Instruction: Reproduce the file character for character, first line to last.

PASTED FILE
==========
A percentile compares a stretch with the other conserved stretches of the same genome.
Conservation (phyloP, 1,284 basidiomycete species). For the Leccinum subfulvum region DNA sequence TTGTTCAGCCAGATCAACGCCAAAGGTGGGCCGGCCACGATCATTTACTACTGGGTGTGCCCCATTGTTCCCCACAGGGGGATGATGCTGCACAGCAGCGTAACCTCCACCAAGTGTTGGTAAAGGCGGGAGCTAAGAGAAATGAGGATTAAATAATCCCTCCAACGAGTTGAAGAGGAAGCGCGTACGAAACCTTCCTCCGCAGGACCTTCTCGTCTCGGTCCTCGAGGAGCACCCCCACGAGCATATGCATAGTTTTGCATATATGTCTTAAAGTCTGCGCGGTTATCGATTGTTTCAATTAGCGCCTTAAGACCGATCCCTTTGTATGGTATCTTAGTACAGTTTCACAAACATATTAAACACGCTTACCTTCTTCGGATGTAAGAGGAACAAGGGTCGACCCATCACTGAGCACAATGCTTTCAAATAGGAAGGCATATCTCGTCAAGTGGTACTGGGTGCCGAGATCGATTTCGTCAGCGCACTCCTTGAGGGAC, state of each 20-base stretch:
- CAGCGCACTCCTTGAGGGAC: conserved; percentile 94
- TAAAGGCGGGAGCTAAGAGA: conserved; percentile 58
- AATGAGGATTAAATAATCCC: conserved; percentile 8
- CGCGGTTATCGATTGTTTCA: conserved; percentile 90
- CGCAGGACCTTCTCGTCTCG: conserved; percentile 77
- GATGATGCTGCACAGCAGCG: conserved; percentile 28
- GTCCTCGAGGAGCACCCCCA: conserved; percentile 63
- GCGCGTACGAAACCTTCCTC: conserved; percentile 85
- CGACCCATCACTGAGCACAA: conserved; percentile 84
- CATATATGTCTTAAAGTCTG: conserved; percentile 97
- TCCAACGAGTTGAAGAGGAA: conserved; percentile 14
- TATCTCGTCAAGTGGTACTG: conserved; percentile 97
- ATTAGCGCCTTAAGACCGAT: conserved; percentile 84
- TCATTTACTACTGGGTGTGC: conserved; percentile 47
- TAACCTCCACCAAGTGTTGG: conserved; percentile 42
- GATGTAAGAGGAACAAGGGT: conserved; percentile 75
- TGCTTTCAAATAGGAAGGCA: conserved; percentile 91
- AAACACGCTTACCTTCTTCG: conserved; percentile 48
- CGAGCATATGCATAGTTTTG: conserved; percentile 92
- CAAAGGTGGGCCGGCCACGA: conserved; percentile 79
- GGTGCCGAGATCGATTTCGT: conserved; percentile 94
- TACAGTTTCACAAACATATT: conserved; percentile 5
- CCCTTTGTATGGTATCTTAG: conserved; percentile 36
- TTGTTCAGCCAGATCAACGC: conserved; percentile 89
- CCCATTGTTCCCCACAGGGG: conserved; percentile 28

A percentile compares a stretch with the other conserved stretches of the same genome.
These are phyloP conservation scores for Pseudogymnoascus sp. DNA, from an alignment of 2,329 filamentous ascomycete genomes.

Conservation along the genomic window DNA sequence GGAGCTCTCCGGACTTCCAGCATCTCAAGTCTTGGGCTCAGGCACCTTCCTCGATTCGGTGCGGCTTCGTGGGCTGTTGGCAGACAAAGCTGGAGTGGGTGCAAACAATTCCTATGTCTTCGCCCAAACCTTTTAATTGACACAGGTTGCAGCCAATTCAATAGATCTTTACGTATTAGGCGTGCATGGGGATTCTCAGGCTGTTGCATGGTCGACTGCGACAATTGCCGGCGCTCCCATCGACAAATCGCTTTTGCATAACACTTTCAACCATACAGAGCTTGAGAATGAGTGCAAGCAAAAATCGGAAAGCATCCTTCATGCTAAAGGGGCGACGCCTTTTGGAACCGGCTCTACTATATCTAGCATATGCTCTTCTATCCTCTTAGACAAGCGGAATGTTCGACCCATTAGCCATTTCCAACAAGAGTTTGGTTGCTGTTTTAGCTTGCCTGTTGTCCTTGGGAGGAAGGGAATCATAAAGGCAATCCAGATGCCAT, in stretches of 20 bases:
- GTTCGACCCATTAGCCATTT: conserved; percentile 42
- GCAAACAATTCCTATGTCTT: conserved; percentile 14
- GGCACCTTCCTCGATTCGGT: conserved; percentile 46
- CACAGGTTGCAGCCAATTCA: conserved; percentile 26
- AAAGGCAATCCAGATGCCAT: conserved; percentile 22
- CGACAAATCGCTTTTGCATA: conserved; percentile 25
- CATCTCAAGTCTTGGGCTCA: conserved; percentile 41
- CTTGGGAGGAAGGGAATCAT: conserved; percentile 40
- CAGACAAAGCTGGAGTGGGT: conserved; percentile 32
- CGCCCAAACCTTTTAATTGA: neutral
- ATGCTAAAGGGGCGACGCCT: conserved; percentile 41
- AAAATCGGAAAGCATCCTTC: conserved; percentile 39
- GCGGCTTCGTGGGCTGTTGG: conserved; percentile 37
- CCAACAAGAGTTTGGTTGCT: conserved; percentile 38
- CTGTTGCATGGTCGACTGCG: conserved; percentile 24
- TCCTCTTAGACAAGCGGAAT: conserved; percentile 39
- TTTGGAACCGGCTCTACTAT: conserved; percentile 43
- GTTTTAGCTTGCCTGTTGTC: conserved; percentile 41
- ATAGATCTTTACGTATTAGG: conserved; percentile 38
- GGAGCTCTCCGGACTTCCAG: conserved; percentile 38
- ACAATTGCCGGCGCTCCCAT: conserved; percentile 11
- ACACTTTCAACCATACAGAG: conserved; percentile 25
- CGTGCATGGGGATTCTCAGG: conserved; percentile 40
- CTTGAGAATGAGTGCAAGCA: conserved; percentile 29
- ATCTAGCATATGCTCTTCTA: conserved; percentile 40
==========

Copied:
A percentile compares a stretch with the other conserved stretches of the same genome.
Conservation (phyloP, 1,284 basidiomycete species). For the Leccinum subfulvum region DNA sequence TTGTTCAGCCAGATCAACGCCAAAGGTGGGCCGGCCACGATCATTTACTACTGGGTGTGCCCCATTGTTCCCCACAGGGGGATGATGCTGCACAGCAGCGTAACCTCCACCAAGTGTTGGTAAAGGCGGGAGCTAAGAGAAATGAGGATTAAATAATCCCTCCAACGAGTTGAAGAGGAAGCGCGTACGAAACCTTCCTCCGCAGGACCTTCTCGTCTCGGTCCTCGAGGAGCACCCCCACGAGCATATGCATAGTTTTGCATATATGTCTTAAAGTCTGCGCGGTTATCGATTGTTTCAATTAGCGCCTTAAGACCGATCCCTTTGTATGGTATCTTAGTACAGTTTCACAAACATATTAAACACGCTTACCTTCTTCGGATGTAAGAGGAACAAGGGTCGACCCATCACTGAGCACAATGCTTTCAAATAGGAAGGCATATCTCGTCAAGTGGTACTGGGTGCCGAGATCGATTTCGTCAGCGCACTCCTTGAGGGAC, state of each 20-base stretch:
- CAGCGCACTCCTTGAGGGAC: conserved; percentile 94
- TAAAGGCGGGAGCTAAGAGA: conserved; percentile 58
- AATGAGGATTAAATAATCCC: conserved; percentile 8
- CGCGGTTATCGATTGTTTCA: conserved; percentile 90
- CGCAGGACCTTCTCGTCTCG: conserved; percentile 77
- GATGATGCTGCACAGCAGCG: conserved; percentile 28
- GTCCTCGAGGAGCACCCCCA: conserved; percentile 63
- GCGCGTACGAAACCTTCCTC: conserved; percentile 85
- CGACCCATCACTGAGCACAA: conserved; percentile 84
- CATATATGTCTTAAAGTCTG: conserved; percentile 97
- TCCAACGAGTTGAAGAGGAA: conserved; percentile 14
- TATCTCGTCAAGTGGTACTG: conserved; percentile 97
- ATTAGCGCCTTAAGACCGAT: conserved; percentile 84
- TCATTTACTACTGGGTGTGC: conserved; percentile 47
- TAACCTCCACCAAGTGTTGG: conserved; percentile 42
- GATGTAAGAGGAACAAGGGT: conserved; percentile 75
- TGCTTTCAAATAGGAAGGCA: conserved; percentile 91
- AAACACGCTTACCTTCTTCG: conserved; percentile 48
- CGAGCATATGCATAGTTTTG: conserved; percentile 92
- CAAAGGTGGGCCGGCCACGA: conserved; percentile 79
- GGTGCCGAGATCGATTTCGT: conserved; percentile 94
- TACAGTTTCACAAACATATT: conserved; percentile 5
- CCCTTTGTATGGTATCTTAG: conserved; percentile 36
- TTGTTCAGCCAGATCAACGC: conserved; percentile 89
- CCCATTGTTCCCCACAGGGG: conserved; percentile 28

A percentile compares a stretch with the other conserved stretches of the same genome.
These are phyloP conservation scores for Pseudogymnoascus sp. DNA, from an alignment of 2,329 filamentous ascomycete genomes.

Conservation along the genomic window DNA sequence GGAGCTCTCCGGACTTCCAGCATCTCAAGTCTTGGGCTCAGGCACCTTCCTCGATTCGGTGCGGCTTCGTGGGCTGTTGGCAGACAAAGCTGGAGTGGGTGCAAACAATTCCTATGTCTTCGCCCAAACCTTTTAATTGACACAGGTTGCAGCCAATTCAATAGATCTTTACGTATTAGGCGTGCATGGGGATTCTCAGGCTGTTGCATGGTCGACTGCGACAATTGCCGGCGCTCCCATCGACAAATCGCTTTTGCATAACACTTTCAACCATACAGAGCTTGAGAATGAGTGCAAGCAAAAATCGGAAAGCATCCTTCATGCTAAAGGGGCGACGCCTTTTGGAACCGGCTCTACTATATCTAGCATATGCTCTTCTATCCTCTTAGACAAGCGGAATGTTCGACCCATTAGCCATTTCCAACAAGAGTTTGGTTGCTGTTTTAGCTTGCCTGTTGTCCTTGGGAGGAAGGGAATCATAAAGGCAATCCAGATGCCAT, in stretches of 20 bases:
- GTTCGACCCATTAGCCATTT: conserved; percentile 42
- GCAAACAATTCCTATGTCTT: conserved; percentile 14
- GGCACCTTCCTCGATTCGGT: conserved; percentile 46
- CACAGGTTGCAGCCAATTCA: conserved; percentile 26
- AAAGGCAATCCAGATGCCAT: conserved; percentile 22
- CGACAAATCGCTTTTGCATA: conserved; percentile 25
- CATCTCAAGTCTTGGGCTCA: conserved; percentile 41
- CTTGGGAGGAAGGGAATCAT: conserved; percentile 40
- CAGACAAAGCTGGAGTGGGT: conserved; percentile 32
- CGCCCAAACCTTTTAATTGA: neutral
- ATGCTAAAGGGGCGACGCCT: conserved; percentile 41
- AAAATCGGAAAGCATCCTTC: conserved; percentile 39
- GCGGCTTCGTGGGCTGTTGG: conserved; percentile 37
- CCAACAAGAGTTTGGTTGCT: conserved; percentile 38
- CTGTTGCATGGTCGACTGCG: conserved; percentile 24
- TCCTCTTAGACAAGCGGAAT: conserved; percentile 39
- TTTGGAACCGGCTCTACTAT: conserved; percentile 43
- GTTTTAGCTTGCCTGTTGTC: conserved; percentile 41
- ATAGATCTTTACGTATTAGG: conserved; percentile 38
- GGAGCTCTCCGGACTTCCAG: conserved; percentile 38
- ACAATTGCCGGCGCTCCCAT: conserved; percentile 11
- ACACTTTCAACCATACAGAG: conserved; percentile 25
- CGTGCATGGGGATTCTCAGG: conserved; percentile 40
- CTTGAGAATGAGTGCAAGCA: conserved; percentile 29
- ATCTAGCATATGCTCTTCTA: conserved; percentile 40